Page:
resilience means extending from. said transducer inner conductor and contacting said flanged connector to apply aforce. to hold said crystal in contact with said line inner. conductor; and a plurality of conductive rods connecting said line outer conductors and transducer outer conductors. in an array surrounding said connection between said crystal and said line inner conductor to confine high frequency energy therewithin, any two of said conductive rods being separated less than onehalf a wave length apart at the highest operating fre-. quencyof said line.

8,. .A transducer for high frequency electric transmis-. sion lines, comprising: a pair of thin, elongated, plane, congruently disposed, spaced, outerline conductors providing ground planes; a thin, elongated, plane, innerline conductor disposed in parallel with and in insulated spaced relation between said outer conductors to provide a transmission line, section; a pair of elongated, plane insulating panels each disposed between said inner conductor and one of said outer conductors; a transducer cylindrical inner conductor; a transducer, hollow, cylindrical outer conductor coaxial with and surrounding said transducer inner conductor having an end affixed and connected to a surface of one of said line outer conductors, said transducer conductor having a rotatable section with an inside screw thread and a fixed section with an outside screw thread for engagement together; an annular dielectric insulating spacer disposed within said transducer outer conductor adjacent said end and adapted to hold said transducer inner conductor in spaced rela-, tion to said outer conductor and extending from within said outer conductor through said end; means connecting said inner conductors, said transducer inner conductor contacting said line inner conductor through an enlarged orifice in the adjacent line outer conductor and a smaller orifice in the adjacent insulating panel; and a plurality of conductive rods connecting said line outer conductors and transducer outer conductors in an array surroundingsaid connection between said inner conductors to confine high frequency energy therewithin, any two of said con ductive rods being separated less than one-half a wave length apart at the highest operating frequency of said line.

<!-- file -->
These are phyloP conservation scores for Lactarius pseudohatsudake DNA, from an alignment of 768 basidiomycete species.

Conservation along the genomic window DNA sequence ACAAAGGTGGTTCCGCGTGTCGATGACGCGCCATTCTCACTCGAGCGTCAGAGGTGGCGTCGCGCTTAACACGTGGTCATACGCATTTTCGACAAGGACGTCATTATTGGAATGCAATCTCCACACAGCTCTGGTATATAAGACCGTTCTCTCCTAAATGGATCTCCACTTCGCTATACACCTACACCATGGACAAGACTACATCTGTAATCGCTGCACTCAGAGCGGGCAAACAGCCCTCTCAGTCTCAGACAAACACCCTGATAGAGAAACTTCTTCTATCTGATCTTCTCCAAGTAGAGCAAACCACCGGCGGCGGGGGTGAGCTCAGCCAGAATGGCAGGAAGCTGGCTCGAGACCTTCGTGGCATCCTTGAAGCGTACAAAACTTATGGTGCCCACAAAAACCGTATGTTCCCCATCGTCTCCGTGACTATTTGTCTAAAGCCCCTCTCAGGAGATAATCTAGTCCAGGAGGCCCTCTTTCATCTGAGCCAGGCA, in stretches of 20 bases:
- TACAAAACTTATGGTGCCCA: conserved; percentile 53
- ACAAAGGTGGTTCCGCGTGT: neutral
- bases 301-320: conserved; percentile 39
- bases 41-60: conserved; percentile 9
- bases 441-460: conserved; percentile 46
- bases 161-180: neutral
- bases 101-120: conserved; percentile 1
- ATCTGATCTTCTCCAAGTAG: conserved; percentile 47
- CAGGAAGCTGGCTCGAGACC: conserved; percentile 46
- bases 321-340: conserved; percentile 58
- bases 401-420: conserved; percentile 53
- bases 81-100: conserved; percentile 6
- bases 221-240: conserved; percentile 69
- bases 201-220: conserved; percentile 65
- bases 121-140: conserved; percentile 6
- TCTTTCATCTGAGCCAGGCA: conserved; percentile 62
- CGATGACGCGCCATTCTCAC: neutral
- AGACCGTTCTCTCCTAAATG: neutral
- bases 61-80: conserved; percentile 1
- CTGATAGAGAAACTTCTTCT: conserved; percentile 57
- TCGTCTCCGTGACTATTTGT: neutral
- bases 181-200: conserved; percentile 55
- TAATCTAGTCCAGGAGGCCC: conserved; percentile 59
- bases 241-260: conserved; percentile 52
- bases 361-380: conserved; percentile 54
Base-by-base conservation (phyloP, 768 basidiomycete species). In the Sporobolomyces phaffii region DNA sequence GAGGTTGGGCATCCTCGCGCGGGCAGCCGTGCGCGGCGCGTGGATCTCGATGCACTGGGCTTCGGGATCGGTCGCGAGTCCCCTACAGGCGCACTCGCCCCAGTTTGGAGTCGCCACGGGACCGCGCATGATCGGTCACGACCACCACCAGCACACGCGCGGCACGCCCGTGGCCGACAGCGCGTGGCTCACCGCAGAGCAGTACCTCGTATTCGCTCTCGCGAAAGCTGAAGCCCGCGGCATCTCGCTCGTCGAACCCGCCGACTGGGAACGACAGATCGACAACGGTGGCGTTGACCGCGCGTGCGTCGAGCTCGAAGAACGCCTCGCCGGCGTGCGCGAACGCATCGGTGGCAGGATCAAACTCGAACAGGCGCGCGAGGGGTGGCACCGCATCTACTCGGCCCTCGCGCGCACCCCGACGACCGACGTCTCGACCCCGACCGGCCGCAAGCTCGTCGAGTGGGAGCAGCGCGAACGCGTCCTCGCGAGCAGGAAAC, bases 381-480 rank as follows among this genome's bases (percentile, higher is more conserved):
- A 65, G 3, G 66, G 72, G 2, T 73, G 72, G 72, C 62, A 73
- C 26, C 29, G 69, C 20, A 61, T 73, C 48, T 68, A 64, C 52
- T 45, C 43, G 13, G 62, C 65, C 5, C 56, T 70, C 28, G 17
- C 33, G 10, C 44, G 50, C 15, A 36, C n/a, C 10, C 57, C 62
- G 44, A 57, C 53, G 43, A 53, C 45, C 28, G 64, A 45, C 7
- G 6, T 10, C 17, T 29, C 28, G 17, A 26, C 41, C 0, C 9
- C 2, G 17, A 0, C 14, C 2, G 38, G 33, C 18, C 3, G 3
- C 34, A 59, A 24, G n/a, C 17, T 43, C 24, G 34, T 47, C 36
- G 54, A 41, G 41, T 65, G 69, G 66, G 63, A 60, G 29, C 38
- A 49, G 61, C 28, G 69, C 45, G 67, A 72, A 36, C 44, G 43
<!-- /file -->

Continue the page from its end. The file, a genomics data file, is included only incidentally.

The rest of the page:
References Cited in the tile of this patent UNITED STATES PATENTS 2,602,858 Rumsey July 8, 1 952 2,603,749 Kock July 15, 1952 2,734,170 Engelmann et al Feb. 7, 1956' FOREIGN PATENTS 156,688 Australia May 24, 1954 OTHER REFERENCES Electronics, June 1952, pages 114-118.

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Referenced by
Citing PatentFiling datePublication dateApplicantTitle
US3052749 *Nov 26, 1957Sep 4, 1962Martin Marietta CorpLightweight printed circuit panel